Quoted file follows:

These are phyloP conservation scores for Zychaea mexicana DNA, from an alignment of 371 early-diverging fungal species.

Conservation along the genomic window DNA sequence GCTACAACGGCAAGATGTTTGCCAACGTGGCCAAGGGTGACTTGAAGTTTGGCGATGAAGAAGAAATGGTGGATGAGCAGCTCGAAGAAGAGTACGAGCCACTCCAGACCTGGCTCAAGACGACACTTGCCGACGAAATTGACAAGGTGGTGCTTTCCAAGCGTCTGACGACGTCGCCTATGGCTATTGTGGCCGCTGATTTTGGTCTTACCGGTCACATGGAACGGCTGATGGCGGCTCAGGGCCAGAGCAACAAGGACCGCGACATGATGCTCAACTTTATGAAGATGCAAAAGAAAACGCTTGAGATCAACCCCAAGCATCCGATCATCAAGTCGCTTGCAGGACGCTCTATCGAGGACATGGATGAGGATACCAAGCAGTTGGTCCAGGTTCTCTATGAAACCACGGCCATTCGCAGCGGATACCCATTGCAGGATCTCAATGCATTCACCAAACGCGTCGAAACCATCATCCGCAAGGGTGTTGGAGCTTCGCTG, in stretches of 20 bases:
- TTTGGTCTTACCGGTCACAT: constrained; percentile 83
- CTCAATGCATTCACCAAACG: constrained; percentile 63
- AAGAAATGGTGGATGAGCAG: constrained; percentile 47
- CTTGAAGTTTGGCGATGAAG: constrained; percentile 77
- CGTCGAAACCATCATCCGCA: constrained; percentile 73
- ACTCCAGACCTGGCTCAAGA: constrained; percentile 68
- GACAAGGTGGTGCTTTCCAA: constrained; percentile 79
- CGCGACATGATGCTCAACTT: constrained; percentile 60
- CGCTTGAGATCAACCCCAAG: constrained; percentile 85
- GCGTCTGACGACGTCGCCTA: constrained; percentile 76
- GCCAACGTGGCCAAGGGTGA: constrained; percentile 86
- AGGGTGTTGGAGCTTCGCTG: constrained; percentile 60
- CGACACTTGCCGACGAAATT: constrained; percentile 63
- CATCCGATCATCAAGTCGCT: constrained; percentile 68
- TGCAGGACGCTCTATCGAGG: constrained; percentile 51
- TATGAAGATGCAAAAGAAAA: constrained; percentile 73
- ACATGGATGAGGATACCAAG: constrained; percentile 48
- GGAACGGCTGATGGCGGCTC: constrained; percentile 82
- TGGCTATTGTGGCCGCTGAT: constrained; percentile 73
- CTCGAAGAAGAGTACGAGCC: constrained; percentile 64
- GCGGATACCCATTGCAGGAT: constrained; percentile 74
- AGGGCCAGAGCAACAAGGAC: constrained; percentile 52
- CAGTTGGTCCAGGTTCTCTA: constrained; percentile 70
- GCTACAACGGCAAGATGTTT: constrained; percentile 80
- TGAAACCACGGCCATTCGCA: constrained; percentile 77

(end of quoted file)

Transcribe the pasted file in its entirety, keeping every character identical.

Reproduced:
These are phyloP conservation scores for Zychaea mexicana DNA, from an alignment of 371 early-diverging fungal species.

Conservation along the genomic window DNA sequence GCTACAACGGCAAGATGTTTGCCAACGTGGCCAAGGGTGACTTGAAGTTTGGCGATGAAGAAGAAATGGTGGATGAGCAGCTCGAAGAAGAGTACGAGCCACTCCAGACCTGGCTCAAGACGACACTTGCCGACGAAATTGACAAGGTGGTGCTTTCCAAGCGTCTGACGACGTCGCCTATGGCTATTGTGGCCGCTGATTTTGGTCTTACCGGTCACATGGAACGGCTGATGGCGGCTCAGGGCCAGAGCAACAAGGACCGCGACATGATGCTCAACTTTATGAAGATGCAAAAGAAAACGCTTGAGATCAACCCCAAGCATCCGATCATCAAGTCGCTTGCAGGACGCTCTATCGAGGACATGGATGAGGATACCAAGCAGTTGGTCCAGGTTCTCTATGAAACCACGGCCATTCGCAGCGGATACCCATTGCAGGATCTCAATGCATTCACCAAACGCGTCGAAACCATCATCCGCAAGGGTGTTGGAGCTTCGCTG, in stretches of 20 bases:
- TTTGGTCTTACCGGTCACAT: constrained; percentile 83
- CTCAATGCATTCACCAAACG: constrained; percentile 63
- AAGAAATGGTGGATGAGCAG: constrained; percentile 47
- CTTGAAGTTTGGCGATGAAG: constrained; percentile 77
- CGTCGAAACCATCATCCGCA: constrained; percentile 73
- ACTCCAGACCTGGCTCAAGA: constrained; percentile 68
- GACAAGGTGGTGCTTTCCAA: constrained; percentile 79
- CGCGACATGATGCTCAACTT: constrained; percentile 60
- CGCTTGAGATCAACCCCAAG: constrained; percentile 85
- GCGTCTGACGACGTCGCCTA: constrained; percentile 76
- GCCAACGTGGCCAAGGGTGA: constrained; percentile 86
- AGGGTGTTGGAGCTTCGCTG: constrained; percentile 60
- CGACACTTGCCGACGAAATT: constrained; percentile 63
- CATCCGATCATCAAGTCGCT: constrained; percentile 68
- TGCAGGACGCTCTATCGAGG: constrained; percentile 51
- TATGAAGATGCAAAAGAAAA: constrained; percentile 73
- ACATGGATGAGGATACCAAG: constrained; percentile 48
- GGAACGGCTGATGGCGGCTC: constrained; percentile 82
- TGGCTATTGTGGCCGCTGAT: constrained; percentile 73
- CTCGAAGAAGAGTACGAGCC: constrained; percentile 64
- GCGGATACCCATTGCAGGAT: constrained; percentile 74
- AGGGCCAGAGCAACAAGGAC: constrained; percentile 52
- CAGTTGGTCCAGGTTCTCTA: constrained; percentile 70
- GCTACAACGGCAAGATGTTT: constrained; percentile 80
- TGAAACCACGGCCATTCGCA: constrained; percentile 77